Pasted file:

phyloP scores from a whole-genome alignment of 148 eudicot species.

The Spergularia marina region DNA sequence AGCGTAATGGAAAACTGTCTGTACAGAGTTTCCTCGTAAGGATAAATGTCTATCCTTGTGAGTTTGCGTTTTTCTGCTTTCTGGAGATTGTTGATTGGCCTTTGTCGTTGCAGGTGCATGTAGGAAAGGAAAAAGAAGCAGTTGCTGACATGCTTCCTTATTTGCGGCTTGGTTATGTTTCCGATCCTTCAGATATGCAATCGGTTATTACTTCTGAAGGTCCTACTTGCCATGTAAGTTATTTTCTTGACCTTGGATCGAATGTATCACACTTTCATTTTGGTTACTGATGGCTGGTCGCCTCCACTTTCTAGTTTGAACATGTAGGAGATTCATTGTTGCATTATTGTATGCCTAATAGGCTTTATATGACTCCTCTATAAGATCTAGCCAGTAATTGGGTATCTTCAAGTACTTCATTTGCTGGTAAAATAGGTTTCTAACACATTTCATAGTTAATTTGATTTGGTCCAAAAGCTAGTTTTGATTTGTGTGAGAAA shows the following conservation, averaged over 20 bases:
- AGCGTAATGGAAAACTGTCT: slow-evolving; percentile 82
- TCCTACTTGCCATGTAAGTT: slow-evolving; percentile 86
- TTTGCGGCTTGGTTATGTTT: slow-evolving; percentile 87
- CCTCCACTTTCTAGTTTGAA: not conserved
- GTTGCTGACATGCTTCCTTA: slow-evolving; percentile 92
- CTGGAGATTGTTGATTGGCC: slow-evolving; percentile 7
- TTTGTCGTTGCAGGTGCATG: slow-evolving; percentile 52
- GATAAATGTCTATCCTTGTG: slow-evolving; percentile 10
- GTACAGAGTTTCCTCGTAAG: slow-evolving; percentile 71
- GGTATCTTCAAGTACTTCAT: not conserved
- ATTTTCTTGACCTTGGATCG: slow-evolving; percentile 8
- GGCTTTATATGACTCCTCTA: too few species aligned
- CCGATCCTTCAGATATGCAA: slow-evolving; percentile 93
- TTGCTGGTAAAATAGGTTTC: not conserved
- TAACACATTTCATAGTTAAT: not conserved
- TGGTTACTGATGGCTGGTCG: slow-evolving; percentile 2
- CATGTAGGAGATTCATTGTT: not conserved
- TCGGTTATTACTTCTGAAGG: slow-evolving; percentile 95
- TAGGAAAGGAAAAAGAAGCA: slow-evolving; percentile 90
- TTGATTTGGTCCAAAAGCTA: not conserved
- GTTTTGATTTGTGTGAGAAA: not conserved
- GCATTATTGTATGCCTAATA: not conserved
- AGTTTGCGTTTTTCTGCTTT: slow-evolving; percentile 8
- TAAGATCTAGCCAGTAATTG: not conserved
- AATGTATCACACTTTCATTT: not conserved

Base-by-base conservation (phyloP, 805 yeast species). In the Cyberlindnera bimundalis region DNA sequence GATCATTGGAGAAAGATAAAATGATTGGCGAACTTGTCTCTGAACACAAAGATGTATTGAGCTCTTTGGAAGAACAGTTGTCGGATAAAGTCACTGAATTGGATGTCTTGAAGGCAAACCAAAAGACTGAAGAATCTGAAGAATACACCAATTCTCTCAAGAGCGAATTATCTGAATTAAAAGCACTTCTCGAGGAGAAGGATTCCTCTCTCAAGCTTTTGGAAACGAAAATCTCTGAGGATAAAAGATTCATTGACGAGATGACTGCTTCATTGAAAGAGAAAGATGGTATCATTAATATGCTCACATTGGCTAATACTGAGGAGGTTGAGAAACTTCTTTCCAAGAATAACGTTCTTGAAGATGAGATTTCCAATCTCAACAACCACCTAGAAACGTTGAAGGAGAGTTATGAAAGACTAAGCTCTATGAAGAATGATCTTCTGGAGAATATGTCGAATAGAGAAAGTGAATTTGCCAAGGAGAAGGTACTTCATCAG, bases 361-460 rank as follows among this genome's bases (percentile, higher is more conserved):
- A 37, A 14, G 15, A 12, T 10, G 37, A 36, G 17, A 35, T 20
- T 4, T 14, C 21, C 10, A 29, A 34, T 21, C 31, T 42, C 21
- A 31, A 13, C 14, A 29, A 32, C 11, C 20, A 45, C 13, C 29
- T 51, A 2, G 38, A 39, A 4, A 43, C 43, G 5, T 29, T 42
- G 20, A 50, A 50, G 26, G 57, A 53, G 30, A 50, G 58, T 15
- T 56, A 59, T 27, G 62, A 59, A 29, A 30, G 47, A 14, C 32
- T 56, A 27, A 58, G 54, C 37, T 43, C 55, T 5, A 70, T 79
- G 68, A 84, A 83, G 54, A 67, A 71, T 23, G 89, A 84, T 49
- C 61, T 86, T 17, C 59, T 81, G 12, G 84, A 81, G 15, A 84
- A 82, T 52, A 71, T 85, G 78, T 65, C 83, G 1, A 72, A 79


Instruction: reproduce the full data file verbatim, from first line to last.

phyloP scores from a whole-genome alignment of 148 eudicot species.

The Spergularia marina region DNA sequence AGCGTAATGGAAAACTGTCTGTACAGAGTTTCCTCGTAAGGATAAATGTCTATCCTTGTGAGTTTGCGTTTTTCTGCTTTCTGGAGATTGTTGATTGGCCTTTGTCGTTGCAGGTGCATGTAGGAAAGGAAAAAGAAGCAGTTGCTGACATGCTTCCTTATTTGCGGCTTGGTTATGTTTCCGATCCTTCAGATATGCAATCGGTTATTACTTCTGAAGGTCCTACTTGCCATGTAAGTTATTTTCTTGACCTTGGATCGAATGTATCACACTTTCATTTTGGTTACTGATGGCTGGTCGCCTCCACTTTCTAGTTTGAACATGTAGGAGATTCATTGTTGCATTATTGTATGCCTAATAGGCTTTATATGACTCCTCTATAAGATCTAGCCAGTAATTGGGTATCTTCAAGTACTTCATTTGCTGGTAAAATAGGTTTCTAACACATTTCATAGTTAATTTGATTTGGTCCAAAAGCTAGTTTTGATTTGTGTGAGAAA shows the following conservation, averaged over 20 bases:
- AGCGTAATGGAAAACTGTCT: slow-evolving; percentile 82
- TCCTACTTGCCATGTAAGTT: slow-evolving; percentile 86
- TTTGCGGCTTGGTTATGTTT: slow-evolving; percentile 87
- CCTCCACTTTCTAGTTTGAA: not conserved
- GTTGCTGACATGCTTCCTTA: slow-evolving; percentile 92
- CTGGAGATTGTTGATTGGCC: slow-evolving; percentile 7
- TTTGTCGTTGCAGGTGCATG: slow-evolving; percentile 52
- GATAAATGTCTATCCTTGTG: slow-evolving; percentile 10
- GTACAGAGTTTCCTCGTAAG: slow-evolving; percentile 71
- GGTATCTTCAAGTACTTCAT: not conserved
- ATTTTCTTGACCTTGGATCG: slow-evolving; percentile 8
- GGCTTTATATGACTCCTCTA: too few species aligned
- CCGATCCTTCAGATATGCAA: slow-evolving; percentile 93
- TTGCTGGTAAAATAGGTTTC: not conserved
- TAACACATTTCATAGTTAAT: not conserved
- TGGTTACTGATGGCTGGTCG: slow-evolving; percentile 2
- CATGTAGGAGATTCATTGTT: not conserved
- TCGGTTATTACTTCTGAAGG: slow-evolving; percentile 95
- TAGGAAAGGAAAAAGAAGCA: slow-evolving; percentile 90
- TTGATTTGGTCCAAAAGCTA: not conserved
- GTTTTGATTTGTGTGAGAAA: not conserved
- GCATTATTGTATGCCTAATA: not conserved
- AGTTTGCGTTTTTCTGCTTT: slow-evolving; percentile 8
- TAAGATCTAGCCAGTAATTG: not conserved
- AATGTATCACACTTTCATTT: not conserved

Base-by-base conservation (phyloP, 805 yeast species). In the Cyberlindnera bimundalis region DNA sequence GATCATTGGAGAAAGATAAAATGATTGGCGAACTTGTCTCTGAACACAAAGATGTATTGAGCTCTTTGGAAGAACAGTTGTCGGATAAAGTCACTGAATTGGATGTCTTGAAGGCAAACCAAAAGACTGAAGAATCTGAAGAATACACCAATTCTCTCAAGAGCGAATTATCTGAATTAAAAGCACTTCTCGAGGAGAAGGATTCCTCTCTCAAGCTTTTGGAAACGAAAATCTCTGAGGATAAAAGATTCATTGACGAGATGACTGCTTCATTGAAAGAGAAAGATGGTATCATTAATATGCTCACATTGGCTAATACTGAGGAGGTTGAGAAACTTCTTTCCAAGAATAACGTTCTTGAAGATGAGATTTCCAATCTCAACAACCACCTAGAAACGTTGAAGGAGAGTTATGAAAGACTAAGCTCTATGAAGAATGATCTTCTGGAGAATATGTCGAATAGAGAAAGTGAATTTGCCAAGGAGAAGGTACTTCATCAG, bases 361-460 rank as follows among this genome's bases (percentile, higher is more conserved):
- A 37, A 14, G 15, A 12, T 10, G 37, A 36, G 17, A 35, T 20
- T 4, T 14, C 21, C 10, A 29, A 34, T 21, C 31, T 42, C 21
- A 31, A 13, C 14, A 29, A 32, C 11, C 20, A 45, C 13, C 29
- T 51, A 2, G 38, A 39, A 4, A 43, C 43, G 5, T 29, T 42
- G 20, A 50, A 50, G 26, G 57, A 53, G 30, A 50, G 58, T 15
- T 56, A 59, T 27, G 62, A 59, A 29, A 30, G 47, A 14, C 32
- T 56, A 27, A 58, G 54, C 37, T 43, C 55, T 5, A 70, T 79
- G 68, A 84, A 83, G 54, A 67, A 71, T 23, G 89, A 84, T 49
- C 61, T 86, T 17, C 59, T 81, G 12, G 84, A 81, G 15, A 84
- A 82, T 52, A 71, T 85, G 78, T 65, C 83, G 1, A 72, A 79